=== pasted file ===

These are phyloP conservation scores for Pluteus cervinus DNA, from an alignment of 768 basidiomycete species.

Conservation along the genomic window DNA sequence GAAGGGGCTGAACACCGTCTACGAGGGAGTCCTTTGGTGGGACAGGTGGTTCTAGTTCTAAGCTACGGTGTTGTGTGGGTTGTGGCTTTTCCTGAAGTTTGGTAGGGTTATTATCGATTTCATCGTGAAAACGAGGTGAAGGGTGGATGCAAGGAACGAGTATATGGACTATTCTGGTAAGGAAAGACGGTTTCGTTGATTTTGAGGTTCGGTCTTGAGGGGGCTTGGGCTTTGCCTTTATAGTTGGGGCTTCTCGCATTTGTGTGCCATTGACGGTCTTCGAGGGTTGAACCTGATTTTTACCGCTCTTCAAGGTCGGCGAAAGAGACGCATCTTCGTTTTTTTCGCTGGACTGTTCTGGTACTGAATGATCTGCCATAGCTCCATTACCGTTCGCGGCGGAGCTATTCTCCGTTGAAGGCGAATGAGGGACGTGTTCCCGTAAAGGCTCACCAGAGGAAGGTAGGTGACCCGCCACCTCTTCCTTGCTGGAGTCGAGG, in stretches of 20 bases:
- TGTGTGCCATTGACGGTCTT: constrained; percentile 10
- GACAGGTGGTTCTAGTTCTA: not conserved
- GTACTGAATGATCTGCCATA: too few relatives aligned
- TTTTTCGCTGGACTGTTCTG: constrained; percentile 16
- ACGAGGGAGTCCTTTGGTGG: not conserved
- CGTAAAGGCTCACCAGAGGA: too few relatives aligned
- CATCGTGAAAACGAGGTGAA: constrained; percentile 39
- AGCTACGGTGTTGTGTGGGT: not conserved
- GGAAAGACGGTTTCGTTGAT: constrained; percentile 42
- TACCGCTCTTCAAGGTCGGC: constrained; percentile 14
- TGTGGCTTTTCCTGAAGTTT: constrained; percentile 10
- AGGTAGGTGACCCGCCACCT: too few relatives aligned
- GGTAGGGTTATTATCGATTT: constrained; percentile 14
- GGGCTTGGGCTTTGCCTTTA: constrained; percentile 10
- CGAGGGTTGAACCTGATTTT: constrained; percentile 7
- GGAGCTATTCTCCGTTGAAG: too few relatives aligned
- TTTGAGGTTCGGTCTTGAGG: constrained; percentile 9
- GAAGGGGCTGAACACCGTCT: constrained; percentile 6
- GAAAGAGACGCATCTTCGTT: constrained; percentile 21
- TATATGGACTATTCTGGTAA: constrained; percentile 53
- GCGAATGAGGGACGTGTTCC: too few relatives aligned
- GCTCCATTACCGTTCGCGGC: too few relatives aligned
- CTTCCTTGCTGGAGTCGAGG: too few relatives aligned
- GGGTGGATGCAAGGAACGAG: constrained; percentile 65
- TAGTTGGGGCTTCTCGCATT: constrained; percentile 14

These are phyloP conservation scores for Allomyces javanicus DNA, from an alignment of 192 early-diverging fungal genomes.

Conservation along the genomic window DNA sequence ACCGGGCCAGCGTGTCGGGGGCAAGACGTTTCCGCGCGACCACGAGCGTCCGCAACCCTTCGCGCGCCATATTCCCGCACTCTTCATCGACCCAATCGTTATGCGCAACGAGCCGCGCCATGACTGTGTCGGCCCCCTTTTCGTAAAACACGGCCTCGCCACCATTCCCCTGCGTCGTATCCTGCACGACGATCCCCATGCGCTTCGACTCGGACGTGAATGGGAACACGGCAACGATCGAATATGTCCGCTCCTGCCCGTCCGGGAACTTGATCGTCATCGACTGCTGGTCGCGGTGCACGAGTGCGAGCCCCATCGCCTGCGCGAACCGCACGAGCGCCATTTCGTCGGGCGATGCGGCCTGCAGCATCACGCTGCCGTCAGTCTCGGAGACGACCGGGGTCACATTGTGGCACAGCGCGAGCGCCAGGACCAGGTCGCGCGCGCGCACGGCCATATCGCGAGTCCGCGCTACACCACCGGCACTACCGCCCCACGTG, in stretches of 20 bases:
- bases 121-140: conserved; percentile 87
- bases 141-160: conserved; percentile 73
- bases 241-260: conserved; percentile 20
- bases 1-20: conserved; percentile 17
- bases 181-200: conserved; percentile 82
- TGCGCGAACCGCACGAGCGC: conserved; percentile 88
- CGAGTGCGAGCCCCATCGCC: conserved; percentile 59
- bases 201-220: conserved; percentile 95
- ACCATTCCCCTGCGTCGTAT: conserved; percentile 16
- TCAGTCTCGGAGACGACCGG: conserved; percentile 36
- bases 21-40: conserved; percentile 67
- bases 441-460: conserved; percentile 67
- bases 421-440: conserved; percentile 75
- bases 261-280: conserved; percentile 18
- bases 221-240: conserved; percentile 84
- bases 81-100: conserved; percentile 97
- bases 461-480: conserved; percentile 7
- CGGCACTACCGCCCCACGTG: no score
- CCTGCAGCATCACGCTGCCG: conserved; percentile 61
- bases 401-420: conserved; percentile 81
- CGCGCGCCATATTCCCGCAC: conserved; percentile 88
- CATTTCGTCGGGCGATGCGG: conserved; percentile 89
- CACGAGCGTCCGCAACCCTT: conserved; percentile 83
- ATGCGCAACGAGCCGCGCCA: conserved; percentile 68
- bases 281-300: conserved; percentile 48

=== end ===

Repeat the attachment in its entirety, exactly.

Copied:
These are phyloP conservation scores for Pluteus cervinus DNA, from an alignment of 768 basidiomycete species.

Conservation along the genomic window DNA sequence GAAGGGGCTGAACACCGTCTACGAGGGAGTCCTTTGGTGGGACAGGTGGTTCTAGTTCTAAGCTACGGTGTTGTGTGGGTTGTGGCTTTTCCTGAAGTTTGGTAGGGTTATTATCGATTTCATCGTGAAAACGAGGTGAAGGGTGGATGCAAGGAACGAGTATATGGACTATTCTGGTAAGGAAAGACGGTTTCGTTGATTTTGAGGTTCGGTCTTGAGGGGGCTTGGGCTTTGCCTTTATAGTTGGGGCTTCTCGCATTTGTGTGCCATTGACGGTCTTCGAGGGTTGAACCTGATTTTTACCGCTCTTCAAGGTCGGCGAAAGAGACGCATCTTCGTTTTTTTCGCTGGACTGTTCTGGTACTGAATGATCTGCCATAGCTCCATTACCGTTCGCGGCGGAGCTATTCTCCGTTGAAGGCGAATGAGGGACGTGTTCCCGTAAAGGCTCACCAGAGGAAGGTAGGTGACCCGCCACCTCTTCCTTGCTGGAGTCGAGG, in stretches of 20 bases:
- TGTGTGCCATTGACGGTCTT: constrained; percentile 10
- GACAGGTGGTTCTAGTTCTA: not conserved
- GTACTGAATGATCTGCCATA: too few relatives aligned
- TTTTTCGCTGGACTGTTCTG: constrained; percentile 16
- ACGAGGGAGTCCTTTGGTGG: not conserved
- CGTAAAGGCTCACCAGAGGA: too few relatives aligned
- CATCGTGAAAACGAGGTGAA: constrained; percentile 39
- AGCTACGGTGTTGTGTGGGT: not conserved
- GGAAAGACGGTTTCGTTGAT: constrained; percentile 42
- TACCGCTCTTCAAGGTCGGC: constrained; percentile 14
- TGTGGCTTTTCCTGAAGTTT: constrained; percentile 10
- AGGTAGGTGACCCGCCACCT: too few relatives aligned
- GGTAGGGTTATTATCGATTT: constrained; percentile 14
- GGGCTTGGGCTTTGCCTTTA: constrained; percentile 10
- CGAGGGTTGAACCTGATTTT: constrained; percentile 7
- GGAGCTATTCTCCGTTGAAG: too few relatives aligned
- TTTGAGGTTCGGTCTTGAGG: constrained; percentile 9
- GAAGGGGCTGAACACCGTCT: constrained; percentile 6
- GAAAGAGACGCATCTTCGTT: constrained; percentile 21
- TATATGGACTATTCTGGTAA: constrained; percentile 53
- GCGAATGAGGGACGTGTTCC: too few relatives aligned
- GCTCCATTACCGTTCGCGGC: too few relatives aligned
- CTTCCTTGCTGGAGTCGAGG: too few relatives aligned
- GGGTGGATGCAAGGAACGAG: constrained; percentile 65
- TAGTTGGGGCTTCTCGCATT: constrained; percentile 14

These are phyloP conservation scores for Allomyces javanicus DNA, from an alignment of 192 early-diverging fungal genomes.

Conservation along the genomic window DNA sequence ACCGGGCCAGCGTGTCGGGGGCAAGACGTTTCCGCGCGACCACGAGCGTCCGCAACCCTTCGCGCGCCATATTCCCGCACTCTTCATCGACCCAATCGTTATGCGCAACGAGCCGCGCCATGACTGTGTCGGCCCCCTTTTCGTAAAACACGGCCTCGCCACCATTCCCCTGCGTCGTATCCTGCACGACGATCCCCATGCGCTTCGACTCGGACGTGAATGGGAACACGGCAACGATCGAATATGTCCGCTCCTGCCCGTCCGGGAACTTGATCGTCATCGACTGCTGGTCGCGGTGCACGAGTGCGAGCCCCATCGCCTGCGCGAACCGCACGAGCGCCATTTCGTCGGGCGATGCGGCCTGCAGCATCACGCTGCCGTCAGTCTCGGAGACGACCGGGGTCACATTGTGGCACAGCGCGAGCGCCAGGACCAGGTCGCGCGCGCGCACGGCCATATCGCGAGTCCGCGCTACACCACCGGCACTACCGCCCCACGTG, in stretches of 20 bases:
- bases 121-140: conserved; percentile 87
- bases 141-160: conserved; percentile 73
- bases 241-260: conserved; percentile 20
- bases 1-20: conserved; percentile 17
- bases 181-200: conserved; percentile 82
- TGCGCGAACCGCACGAGCGC: conserved; percentile 88
- CGAGTGCGAGCCCCATCGCC: conserved; percentile 59
- bases 201-220: conserved; percentile 95
- ACCATTCCCCTGCGTCGTAT: conserved; percentile 16
- TCAGTCTCGGAGACGACCGG: conserved; percentile 36
- bases 21-40: conserved; percentile 67
- bases 441-460: conserved; percentile 67
- bases 421-440: conserved; percentile 75
- bases 261-280: conserved; percentile 18
- bases 221-240: conserved; percentile 84
- bases 81-100: conserved; percentile 97
- bases 461-480: conserved; percentile 7
- CGGCACTACCGCCCCACGTG: no score
- CCTGCAGCATCACGCTGCCG: conserved; percentile 61
- bases 401-420: conserved; percentile 81
- CGCGCGCCATATTCCCGCAC: conserved; percentile 88
- CATTTCGTCGGGCGATGCGG: conserved; percentile 89
- CACGAGCGTCCGCAACCCTT: conserved; percentile 83
- ATGCGCAACGAGCCGCGCCA: conserved; percentile 68
- bases 281-300: conserved; percentile 48